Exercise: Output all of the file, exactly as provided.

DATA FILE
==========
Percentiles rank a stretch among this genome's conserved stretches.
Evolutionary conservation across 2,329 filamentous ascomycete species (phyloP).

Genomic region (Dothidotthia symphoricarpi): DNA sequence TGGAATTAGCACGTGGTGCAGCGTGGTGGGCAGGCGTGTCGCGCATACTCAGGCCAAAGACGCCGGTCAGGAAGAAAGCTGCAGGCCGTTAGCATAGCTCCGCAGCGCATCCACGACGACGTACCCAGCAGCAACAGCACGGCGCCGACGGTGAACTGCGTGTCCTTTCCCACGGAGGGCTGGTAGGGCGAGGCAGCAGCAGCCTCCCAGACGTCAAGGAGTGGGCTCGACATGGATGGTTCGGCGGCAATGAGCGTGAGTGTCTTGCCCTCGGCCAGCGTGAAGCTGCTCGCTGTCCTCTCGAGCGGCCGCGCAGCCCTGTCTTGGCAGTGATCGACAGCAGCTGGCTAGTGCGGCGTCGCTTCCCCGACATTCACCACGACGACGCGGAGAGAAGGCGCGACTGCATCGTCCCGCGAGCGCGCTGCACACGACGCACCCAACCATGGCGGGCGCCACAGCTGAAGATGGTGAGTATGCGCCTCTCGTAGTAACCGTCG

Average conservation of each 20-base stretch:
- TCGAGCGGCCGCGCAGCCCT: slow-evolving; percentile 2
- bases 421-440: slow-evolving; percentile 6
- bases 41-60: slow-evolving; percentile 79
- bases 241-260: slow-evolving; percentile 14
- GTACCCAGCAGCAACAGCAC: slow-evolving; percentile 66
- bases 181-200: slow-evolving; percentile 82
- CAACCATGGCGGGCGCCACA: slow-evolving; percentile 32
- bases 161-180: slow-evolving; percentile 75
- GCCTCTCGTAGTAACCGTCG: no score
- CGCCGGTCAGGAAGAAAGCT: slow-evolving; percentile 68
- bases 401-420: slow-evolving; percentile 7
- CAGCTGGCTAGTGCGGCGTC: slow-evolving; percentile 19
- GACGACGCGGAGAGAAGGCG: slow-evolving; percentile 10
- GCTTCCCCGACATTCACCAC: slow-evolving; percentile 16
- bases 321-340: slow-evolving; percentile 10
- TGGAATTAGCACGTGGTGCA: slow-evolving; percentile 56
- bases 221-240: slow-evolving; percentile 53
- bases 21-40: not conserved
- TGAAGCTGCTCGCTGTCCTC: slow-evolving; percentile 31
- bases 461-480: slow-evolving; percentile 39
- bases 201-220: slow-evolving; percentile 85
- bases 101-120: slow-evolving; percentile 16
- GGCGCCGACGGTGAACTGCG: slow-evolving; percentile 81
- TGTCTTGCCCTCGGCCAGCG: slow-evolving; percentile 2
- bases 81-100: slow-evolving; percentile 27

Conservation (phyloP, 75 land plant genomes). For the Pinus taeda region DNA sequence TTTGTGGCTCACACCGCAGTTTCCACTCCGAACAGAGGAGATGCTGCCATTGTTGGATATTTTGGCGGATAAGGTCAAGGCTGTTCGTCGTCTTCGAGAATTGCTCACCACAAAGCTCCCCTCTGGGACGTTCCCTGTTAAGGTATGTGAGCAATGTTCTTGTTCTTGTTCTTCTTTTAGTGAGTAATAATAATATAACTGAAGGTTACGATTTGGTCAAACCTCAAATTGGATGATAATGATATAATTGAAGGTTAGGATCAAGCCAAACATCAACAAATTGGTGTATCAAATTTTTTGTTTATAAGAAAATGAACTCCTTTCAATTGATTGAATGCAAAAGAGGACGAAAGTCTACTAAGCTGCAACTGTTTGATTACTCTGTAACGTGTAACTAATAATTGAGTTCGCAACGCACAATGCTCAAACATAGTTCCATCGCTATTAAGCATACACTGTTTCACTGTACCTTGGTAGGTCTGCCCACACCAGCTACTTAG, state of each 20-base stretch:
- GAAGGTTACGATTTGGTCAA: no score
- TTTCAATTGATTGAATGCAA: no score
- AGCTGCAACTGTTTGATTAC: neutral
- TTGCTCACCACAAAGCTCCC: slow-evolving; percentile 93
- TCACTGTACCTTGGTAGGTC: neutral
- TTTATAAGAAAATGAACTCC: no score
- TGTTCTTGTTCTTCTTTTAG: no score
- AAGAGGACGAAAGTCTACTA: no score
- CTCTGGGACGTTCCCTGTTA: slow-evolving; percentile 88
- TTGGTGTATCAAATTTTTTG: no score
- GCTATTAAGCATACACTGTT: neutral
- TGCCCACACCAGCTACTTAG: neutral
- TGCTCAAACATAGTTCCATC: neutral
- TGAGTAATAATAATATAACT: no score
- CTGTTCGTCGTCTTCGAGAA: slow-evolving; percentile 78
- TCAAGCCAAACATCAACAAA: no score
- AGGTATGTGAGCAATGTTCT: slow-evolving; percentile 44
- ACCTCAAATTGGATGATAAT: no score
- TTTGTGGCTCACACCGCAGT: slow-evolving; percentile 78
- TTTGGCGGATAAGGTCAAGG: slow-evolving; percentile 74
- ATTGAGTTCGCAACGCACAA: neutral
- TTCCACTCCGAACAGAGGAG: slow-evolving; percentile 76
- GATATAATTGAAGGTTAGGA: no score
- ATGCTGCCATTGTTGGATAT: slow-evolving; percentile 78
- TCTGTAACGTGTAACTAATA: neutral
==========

Percentiles rank a stretch among this genome's conserved stretches.
Evolutionary conservation across 2,329 filamentous ascomycete species (phyloP).

Genomic region (Dothidotthia symphoricarpi): DNA sequence TGGAATTAGCACGTGGTGCAGCGTGGTGGGCAGGCGTGTCGCGCATACTCAGGCCAAAGACGCCGGTCAGGAAGAAAGCTGCAGGCCGTTAGCATAGCTCCGCAGCGCATCCACGACGACGTACCCAGCAGCAACAGCACGGCGCCGACGGTGAACTGCGTGTCCTTTCCCACGGAGGGCTGGTAGGGCGAGGCAGCAGCAGCCTCCCAGACGTCAAGGAGTGGGCTCGACATGGATGGTTCGGCGGCAATGAGCGTGAGTGTCTTGCCCTCGGCCAGCGTGAAGCTGCTCGCTGTCCTCTCGAGCGGCCGCGCAGCCCTGTCTTGGCAGTGATCGACAGCAGCTGGCTAGTGCGGCGTCGCTTCCCCGACATTCACCACGACGACGCGGAGAGAAGGCGCGACTGCATCGTCCCGCGAGCGCGCTGCACACGACGCACCCAACCATGGCGGGCGCCACAGCTGAAGATGGTGAGTATGCGCCTCTCGTAGTAACCGTCG

Average conservation of each 20-base stretch:
- TCGAGCGGCCGCGCAGCCCT: slow-evolving; percentile 2
- bases 421-440: slow-evolving; percentile 6
- bases 41-60: slow-evolving; percentile 79
- bases 241-260: slow-evolving; percentile 14
- GTACCCAGCAGCAACAGCAC: slow-evolving; percentile 66
- bases 181-200: slow-evolving; percentile 82
- CAACCATGGCGGGCGCCACA: slow-evolving; percentile 32
- bases 161-180: slow-evolving; percentile 75
- GCCTCTCGTAGTAACCGTCG: no score
- CGCCGGTCAGGAAGAAAGCT: slow-evolving; percentile 68
- bases 401-420: slow-evolving; percentile 7
- CAGCTGGCTAGTGCGGCGTC: slow-evolving; percentile 19
- GACGACGCGGAGAGAAGGCG: slow-evolving; percentile 10
- GCTTCCCCGACATTCACCAC: slow-evolving; percentile 16
- bases 321-340: slow-evolving; percentile 10
- TGGAATTAGCACGTGGTGCA: slow-evolving; percentile 56
- bases 221-240: slow-evolving; percentile 53
- bases 21-40: not conserved
- TGAAGCTGCTCGCTGTCCTC: slow-evolving; percentile 31
- bases 461-480: slow-evolving; percentile 39
- bases 201-220: slow-evolving; percentile 85
- bases 101-120: slow-evolving; percentile 16
- GGCGCCGACGGTGAACTGCG: slow-evolving; percentile 81
- TGTCTTGCCCTCGGCCAGCG: slow-evolving; percentile 2
- bases 81-100: slow-evolving; percentile 27

Conservation (phyloP, 75 land plant genomes). For the Pinus taeda region DNA sequence TTTGTGGCTCACACCGCAGTTTCCACTCCGAACAGAGGAGATGCTGCCATTGTTGGATATTTTGGCGGATAAGGTCAAGGCTGTTCGTCGTCTTCGAGAATTGCTCACCACAAAGCTCCCCTCTGGGACGTTCCCTGTTAAGGTATGTGAGCAATGTTCTTGTTCTTGTTCTTCTTTTAGTGAGTAATAATAATATAACTGAAGGTTACGATTTGGTCAAACCTCAAATTGGATGATAATGATATAATTGAAGGTTAGGATCAAGCCAAACATCAACAAATTGGTGTATCAAATTTTTTGTTTATAAGAAAATGAACTCCTTTCAATTGATTGAATGCAAAAGAGGACGAAAGTCTACTAAGCTGCAACTGTTTGATTACTCTGTAACGTGTAACTAATAATTGAGTTCGCAACGCACAATGCTCAAACATAGTTCCATCGCTATTAAGCATACACTGTTTCACTGTACCTTGGTAGGTCTGCCCACACCAGCTACTTAG, state of each 20-base stretch:
- GAAGGTTACGATTTGGTCAA: no score
- TTTCAATTGATTGAATGCAA: no score
- AGCTGCAACTGTTTGATTAC: neutral
- TTGCTCACCACAAAGCTCCC: slow-evolving; percentile 93
- TCACTGTACCTTGGTAGGTC: neutral
- TTTATAAGAAAATGAACTCC: no score
- TGTTCTTGTTCTTCTTTTAG: no score
- AAGAGGACGAAAGTCTACTA: no score
- CTCTGGGACGTTCCCTGTTA: slow-evolving; percentile 88
- TTGGTGTATCAAATTTTTTG: no score
- GCTATTAAGCATACACTGTT: neutral
- TGCCCACACCAGCTACTTAG: neutral
- TGCTCAAACATAGTTCCATC: neutral
- TGAGTAATAATAATATAACT: no score
- CTGTTCGTCGTCTTCGAGAA: slow-evolving; percentile 78
- TCAAGCCAAACATCAACAAA: no score
- AGGTATGTGAGCAATGTTCT: slow-evolving; percentile 44
- ACCTCAAATTGGATGATAAT: no score
- TTTGTGGCTCACACCGCAGT: slow-evolving; percentile 78
- TTTGGCGGATAAGGTCAAGG: slow-evolving; percentile 74
- ATTGAGTTCGCAACGCACAA: neutral
- TTCCACTCCGAACAGAGGAG: slow-evolving; percentile 76
- GATATAATTGAAGGTTAGGA: no score
- ATGCTGCCATTGTTGGATAT: slow-evolving; percentile 78
- TCTGTAACGTGTAACTAATA: neutral